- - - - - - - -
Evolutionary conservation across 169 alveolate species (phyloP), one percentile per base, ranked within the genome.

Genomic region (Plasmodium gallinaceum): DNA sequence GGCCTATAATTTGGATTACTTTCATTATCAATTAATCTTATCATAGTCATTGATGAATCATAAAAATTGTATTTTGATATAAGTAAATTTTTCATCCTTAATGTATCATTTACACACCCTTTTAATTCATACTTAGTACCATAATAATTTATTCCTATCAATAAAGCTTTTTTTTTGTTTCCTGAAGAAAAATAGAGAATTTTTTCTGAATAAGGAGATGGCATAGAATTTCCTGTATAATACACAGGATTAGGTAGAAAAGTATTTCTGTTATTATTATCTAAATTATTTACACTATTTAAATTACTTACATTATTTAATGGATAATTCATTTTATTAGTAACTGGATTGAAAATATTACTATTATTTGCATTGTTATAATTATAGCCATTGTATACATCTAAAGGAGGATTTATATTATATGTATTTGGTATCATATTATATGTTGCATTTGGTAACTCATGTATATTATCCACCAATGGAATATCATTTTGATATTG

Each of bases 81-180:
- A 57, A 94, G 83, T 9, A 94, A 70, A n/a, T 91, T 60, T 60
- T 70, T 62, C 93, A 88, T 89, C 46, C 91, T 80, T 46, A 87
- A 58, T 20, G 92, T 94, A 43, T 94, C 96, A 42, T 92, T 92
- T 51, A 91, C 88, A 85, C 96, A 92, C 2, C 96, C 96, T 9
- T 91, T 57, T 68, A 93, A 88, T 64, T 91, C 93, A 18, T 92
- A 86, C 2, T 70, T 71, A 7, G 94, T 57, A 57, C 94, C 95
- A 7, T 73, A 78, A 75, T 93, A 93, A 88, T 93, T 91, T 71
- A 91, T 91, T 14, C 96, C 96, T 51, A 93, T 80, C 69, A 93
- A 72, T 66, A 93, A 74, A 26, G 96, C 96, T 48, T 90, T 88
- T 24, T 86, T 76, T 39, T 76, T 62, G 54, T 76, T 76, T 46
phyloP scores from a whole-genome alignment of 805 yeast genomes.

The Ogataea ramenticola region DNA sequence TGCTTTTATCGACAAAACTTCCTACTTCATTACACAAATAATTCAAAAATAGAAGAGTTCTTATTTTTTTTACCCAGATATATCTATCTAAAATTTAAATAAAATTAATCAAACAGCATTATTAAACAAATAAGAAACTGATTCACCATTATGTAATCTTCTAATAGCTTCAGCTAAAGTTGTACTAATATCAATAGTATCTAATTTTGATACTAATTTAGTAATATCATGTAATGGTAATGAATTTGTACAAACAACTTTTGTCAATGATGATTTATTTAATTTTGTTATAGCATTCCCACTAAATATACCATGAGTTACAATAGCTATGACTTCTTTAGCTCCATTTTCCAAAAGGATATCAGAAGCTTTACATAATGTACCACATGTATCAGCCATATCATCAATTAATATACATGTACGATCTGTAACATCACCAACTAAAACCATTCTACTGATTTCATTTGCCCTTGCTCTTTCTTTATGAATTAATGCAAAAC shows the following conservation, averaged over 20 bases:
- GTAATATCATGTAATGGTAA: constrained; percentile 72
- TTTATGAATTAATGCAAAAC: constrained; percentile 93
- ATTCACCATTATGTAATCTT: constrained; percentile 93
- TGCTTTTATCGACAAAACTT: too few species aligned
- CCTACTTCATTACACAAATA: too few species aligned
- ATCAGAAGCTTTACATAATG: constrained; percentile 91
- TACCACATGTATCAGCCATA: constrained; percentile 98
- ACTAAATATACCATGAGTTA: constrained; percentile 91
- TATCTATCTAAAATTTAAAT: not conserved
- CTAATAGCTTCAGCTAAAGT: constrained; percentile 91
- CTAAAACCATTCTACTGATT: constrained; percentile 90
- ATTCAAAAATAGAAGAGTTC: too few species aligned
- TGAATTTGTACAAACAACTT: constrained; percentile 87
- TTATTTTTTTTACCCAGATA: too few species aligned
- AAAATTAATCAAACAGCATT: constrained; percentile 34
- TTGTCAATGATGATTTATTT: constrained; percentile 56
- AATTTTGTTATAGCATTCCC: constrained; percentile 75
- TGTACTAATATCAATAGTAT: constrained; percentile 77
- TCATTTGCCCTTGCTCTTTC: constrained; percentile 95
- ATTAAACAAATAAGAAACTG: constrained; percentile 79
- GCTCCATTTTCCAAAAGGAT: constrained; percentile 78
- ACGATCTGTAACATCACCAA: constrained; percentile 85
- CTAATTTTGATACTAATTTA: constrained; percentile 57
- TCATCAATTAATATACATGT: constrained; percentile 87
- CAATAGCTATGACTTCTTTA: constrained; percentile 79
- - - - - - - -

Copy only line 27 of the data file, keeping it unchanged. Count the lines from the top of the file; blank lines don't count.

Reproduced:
- ATTCAAAAATAGAAGAGTTC: too few species aligned